Another shoreline gathering is depicted on a postcard produced for the 1909 Hudson- Fulton Celebration. We see six Indians wearing long ceremonial war bonnets and elaborate robes gathered beneath a gnarly-rooted tree. Minuit, clutching a rolled up deed, and his companions have just hauled their longboat up on the shore and unloaded a few chests. One native sits casually, another smokes a pipe, but little interest is being shown in the goods. The meeting as shown is completely stiff and stylized, and the two groups seem to be just staring at each other.
In many of these illustrations, an ocean-going ship, sometimes with sails incongruously set, is visible just offshore. Wherever the rendezvous took place, it hardly seems likely that the Dutch attendance required the use of a seagoing vessel. Although it's not known just where the meeting took place, the most likely location would be somewhere near the southern tip of the island, near where the Battery is today, close to the original settlement on Nut Island and to the small community on Manhattan. A shore meeting is certainly possible, and water transport would have been appropriate for hauling the heavy trade goods. It would be just as likely for the Dutch party to go by land, requiring a few horses and a wagon or two, though no illustration shows this.
This large sailing ship is probably just an attractive artistic motif rather than an attempt to recreate the circumstances of the famous meeting with any accuracy. Even if it proved more expedient to transport men and the trade goods by water, small boats would have sufficed, not a seagoing and impractical three-masted ship requiring a deep anchorage. Along with the meeting's shoreline setting, the problem with this ship being so often featured in the illustrations is the contrary implication that the viewer may take from this image. This is the unrealistic idea that Minuit has only just arrived in New Netherland and has been brought ashore right away, accompanied by some of his crew lugging chests full of trinkets, to make the trade with the Indians, who have somehow already been mysteriously summoned to the rendezvous. This was hardly practical, though we do know that Minuit struck the deal with the Indians soon after he set foot in the colony due to the pressing need to re-settle the colonists in the relative safety of Manhattan because, following the Daniel van Crieckenbeeck disaster in Fort Orange, he feared a full-scale war with the Mohawks. As the Dutch had instructions that the land must be purchased by legal title, Minuit wanted it formally acquired before he could begin the construction of the fort. Thus the matter of the purchase was urgent, but it was clearly not the first thing he did upon disembarking from his newly arrived ship.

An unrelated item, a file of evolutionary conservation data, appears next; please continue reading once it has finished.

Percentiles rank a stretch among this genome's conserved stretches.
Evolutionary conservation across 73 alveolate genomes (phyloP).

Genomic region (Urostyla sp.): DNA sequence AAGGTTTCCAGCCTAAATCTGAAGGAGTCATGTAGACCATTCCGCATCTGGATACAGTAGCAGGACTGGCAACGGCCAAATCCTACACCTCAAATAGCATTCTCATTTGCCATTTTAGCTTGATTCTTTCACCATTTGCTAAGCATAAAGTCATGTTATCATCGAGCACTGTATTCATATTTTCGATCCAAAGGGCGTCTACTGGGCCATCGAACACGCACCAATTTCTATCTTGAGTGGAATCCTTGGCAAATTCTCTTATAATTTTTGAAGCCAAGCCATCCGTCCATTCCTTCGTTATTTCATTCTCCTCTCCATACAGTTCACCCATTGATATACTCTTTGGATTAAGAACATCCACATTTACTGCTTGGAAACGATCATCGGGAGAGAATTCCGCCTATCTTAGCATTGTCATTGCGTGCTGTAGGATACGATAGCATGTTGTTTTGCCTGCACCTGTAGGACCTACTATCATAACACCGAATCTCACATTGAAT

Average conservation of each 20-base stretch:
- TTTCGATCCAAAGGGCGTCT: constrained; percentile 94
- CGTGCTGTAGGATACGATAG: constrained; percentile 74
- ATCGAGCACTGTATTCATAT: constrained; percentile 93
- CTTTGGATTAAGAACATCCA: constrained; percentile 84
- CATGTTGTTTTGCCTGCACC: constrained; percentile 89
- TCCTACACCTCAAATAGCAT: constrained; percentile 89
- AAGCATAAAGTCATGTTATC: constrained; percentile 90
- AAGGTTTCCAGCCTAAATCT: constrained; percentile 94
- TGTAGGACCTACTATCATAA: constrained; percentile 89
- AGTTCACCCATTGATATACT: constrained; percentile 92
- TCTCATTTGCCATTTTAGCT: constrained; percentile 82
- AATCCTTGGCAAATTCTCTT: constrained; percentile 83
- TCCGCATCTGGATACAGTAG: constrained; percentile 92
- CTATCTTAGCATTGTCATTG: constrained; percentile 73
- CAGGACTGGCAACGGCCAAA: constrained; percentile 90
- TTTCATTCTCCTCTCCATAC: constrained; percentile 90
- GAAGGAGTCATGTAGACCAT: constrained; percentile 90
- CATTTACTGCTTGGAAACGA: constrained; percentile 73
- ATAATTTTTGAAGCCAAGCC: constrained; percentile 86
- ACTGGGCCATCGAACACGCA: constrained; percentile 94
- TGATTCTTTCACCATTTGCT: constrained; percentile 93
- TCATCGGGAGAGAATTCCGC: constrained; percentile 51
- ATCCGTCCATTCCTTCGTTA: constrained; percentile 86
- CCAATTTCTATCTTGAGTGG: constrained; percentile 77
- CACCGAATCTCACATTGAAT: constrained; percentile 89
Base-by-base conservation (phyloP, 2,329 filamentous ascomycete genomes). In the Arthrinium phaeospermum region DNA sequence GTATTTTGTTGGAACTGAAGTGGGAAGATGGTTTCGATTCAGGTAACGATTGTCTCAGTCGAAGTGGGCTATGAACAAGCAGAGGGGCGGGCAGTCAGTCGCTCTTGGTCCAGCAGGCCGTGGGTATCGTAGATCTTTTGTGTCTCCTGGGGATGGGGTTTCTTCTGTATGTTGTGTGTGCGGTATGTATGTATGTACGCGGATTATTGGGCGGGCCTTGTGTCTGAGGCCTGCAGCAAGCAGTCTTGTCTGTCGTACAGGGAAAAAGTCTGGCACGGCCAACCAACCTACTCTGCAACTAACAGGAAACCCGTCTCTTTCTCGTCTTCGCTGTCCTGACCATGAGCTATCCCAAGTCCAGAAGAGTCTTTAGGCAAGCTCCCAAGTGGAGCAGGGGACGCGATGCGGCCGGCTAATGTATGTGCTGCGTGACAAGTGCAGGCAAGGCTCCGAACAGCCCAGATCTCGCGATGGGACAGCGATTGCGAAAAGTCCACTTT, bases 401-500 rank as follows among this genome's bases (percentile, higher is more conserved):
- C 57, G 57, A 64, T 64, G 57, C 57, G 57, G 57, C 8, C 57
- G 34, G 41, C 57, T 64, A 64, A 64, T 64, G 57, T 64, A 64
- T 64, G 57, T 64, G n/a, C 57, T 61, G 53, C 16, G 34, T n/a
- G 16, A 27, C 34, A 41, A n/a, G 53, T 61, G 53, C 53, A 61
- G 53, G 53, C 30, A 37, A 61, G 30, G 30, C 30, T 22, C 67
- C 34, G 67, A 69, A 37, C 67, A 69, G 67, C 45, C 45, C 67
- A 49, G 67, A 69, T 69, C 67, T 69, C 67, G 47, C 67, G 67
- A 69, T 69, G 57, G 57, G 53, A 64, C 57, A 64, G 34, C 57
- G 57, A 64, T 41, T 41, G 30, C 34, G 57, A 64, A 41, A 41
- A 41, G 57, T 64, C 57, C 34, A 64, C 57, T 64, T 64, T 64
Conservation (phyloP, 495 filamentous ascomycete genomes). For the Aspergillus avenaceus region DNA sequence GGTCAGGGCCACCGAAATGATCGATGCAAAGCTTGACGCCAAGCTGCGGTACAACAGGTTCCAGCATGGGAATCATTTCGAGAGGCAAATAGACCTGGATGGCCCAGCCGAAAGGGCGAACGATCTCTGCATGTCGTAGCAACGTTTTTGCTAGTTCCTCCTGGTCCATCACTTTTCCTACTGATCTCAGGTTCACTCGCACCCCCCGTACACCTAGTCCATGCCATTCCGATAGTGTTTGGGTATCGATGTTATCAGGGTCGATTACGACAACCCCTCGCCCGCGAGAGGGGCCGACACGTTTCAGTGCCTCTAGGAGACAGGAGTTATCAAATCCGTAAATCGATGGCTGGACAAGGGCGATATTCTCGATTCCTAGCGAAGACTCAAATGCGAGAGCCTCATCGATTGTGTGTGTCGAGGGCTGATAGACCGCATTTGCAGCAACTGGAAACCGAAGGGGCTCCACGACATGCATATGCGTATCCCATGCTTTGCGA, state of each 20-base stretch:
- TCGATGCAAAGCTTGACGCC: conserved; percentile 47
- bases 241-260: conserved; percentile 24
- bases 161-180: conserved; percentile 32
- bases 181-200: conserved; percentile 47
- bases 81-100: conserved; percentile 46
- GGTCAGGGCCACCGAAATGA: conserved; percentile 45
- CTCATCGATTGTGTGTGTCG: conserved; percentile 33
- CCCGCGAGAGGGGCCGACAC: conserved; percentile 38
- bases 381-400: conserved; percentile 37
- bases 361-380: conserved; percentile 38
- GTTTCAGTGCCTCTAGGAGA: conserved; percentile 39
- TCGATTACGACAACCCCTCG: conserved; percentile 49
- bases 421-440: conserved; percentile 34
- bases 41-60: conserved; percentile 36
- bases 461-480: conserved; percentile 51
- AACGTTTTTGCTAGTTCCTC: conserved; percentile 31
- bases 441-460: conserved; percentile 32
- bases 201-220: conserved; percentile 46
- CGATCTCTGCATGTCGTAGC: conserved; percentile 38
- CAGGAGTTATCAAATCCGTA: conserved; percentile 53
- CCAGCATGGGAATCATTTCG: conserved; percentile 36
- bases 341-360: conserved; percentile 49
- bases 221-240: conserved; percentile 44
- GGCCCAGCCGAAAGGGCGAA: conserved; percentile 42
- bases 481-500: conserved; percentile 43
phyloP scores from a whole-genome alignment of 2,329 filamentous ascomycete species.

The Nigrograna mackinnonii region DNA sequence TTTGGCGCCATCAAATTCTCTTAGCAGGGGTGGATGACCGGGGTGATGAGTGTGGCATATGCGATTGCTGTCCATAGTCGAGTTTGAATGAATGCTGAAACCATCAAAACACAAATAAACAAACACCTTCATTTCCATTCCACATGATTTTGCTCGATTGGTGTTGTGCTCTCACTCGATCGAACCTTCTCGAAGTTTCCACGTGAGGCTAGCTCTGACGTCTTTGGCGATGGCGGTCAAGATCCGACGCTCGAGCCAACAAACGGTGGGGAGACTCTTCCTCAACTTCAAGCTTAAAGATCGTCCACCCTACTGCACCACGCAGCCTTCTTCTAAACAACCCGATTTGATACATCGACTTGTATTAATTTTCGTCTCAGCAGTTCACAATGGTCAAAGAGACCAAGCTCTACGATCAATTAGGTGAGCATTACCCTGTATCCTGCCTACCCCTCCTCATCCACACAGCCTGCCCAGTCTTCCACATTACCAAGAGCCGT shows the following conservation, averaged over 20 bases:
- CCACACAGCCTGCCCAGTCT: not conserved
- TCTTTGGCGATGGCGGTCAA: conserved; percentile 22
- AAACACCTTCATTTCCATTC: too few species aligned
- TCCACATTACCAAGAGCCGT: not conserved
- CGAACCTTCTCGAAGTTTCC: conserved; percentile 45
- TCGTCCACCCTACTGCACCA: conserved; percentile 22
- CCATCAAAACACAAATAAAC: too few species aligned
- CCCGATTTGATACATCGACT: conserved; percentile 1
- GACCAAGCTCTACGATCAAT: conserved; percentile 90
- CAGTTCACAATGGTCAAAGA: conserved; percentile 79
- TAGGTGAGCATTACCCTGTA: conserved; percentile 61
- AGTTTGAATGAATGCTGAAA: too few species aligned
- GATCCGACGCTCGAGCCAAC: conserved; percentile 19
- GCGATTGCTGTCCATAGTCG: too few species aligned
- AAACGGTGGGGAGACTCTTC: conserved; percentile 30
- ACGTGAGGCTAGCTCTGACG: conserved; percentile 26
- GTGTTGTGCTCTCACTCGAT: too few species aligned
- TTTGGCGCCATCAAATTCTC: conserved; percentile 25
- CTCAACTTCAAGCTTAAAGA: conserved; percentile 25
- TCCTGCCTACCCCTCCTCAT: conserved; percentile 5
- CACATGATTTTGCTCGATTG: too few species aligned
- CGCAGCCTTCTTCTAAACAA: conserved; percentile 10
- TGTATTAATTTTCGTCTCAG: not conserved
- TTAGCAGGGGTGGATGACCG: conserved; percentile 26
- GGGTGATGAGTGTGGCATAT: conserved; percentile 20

Once standing south of Castle Clinton, a unique three-dimensional representation of the “purchase” may now be seen in New York’s Battery Park. Created for the 1926 tercentenary, the granite base of a flagpole shows a relief sculpture of an Indian wearing nothing more than a breechcloth and a many-feathered headdress receiving strings of beads from a well-to-do Dutchman wearing a ruff and a fine suit and hat. This being a work of art perhaps we should be more forgiving about the historical inaccuracies. However, because it marks such a proud and prominent event (as the inscription says “…Thus was laid the foundation of the city of New-York”), we should also deplore that what it depicts is so flawed and condescending.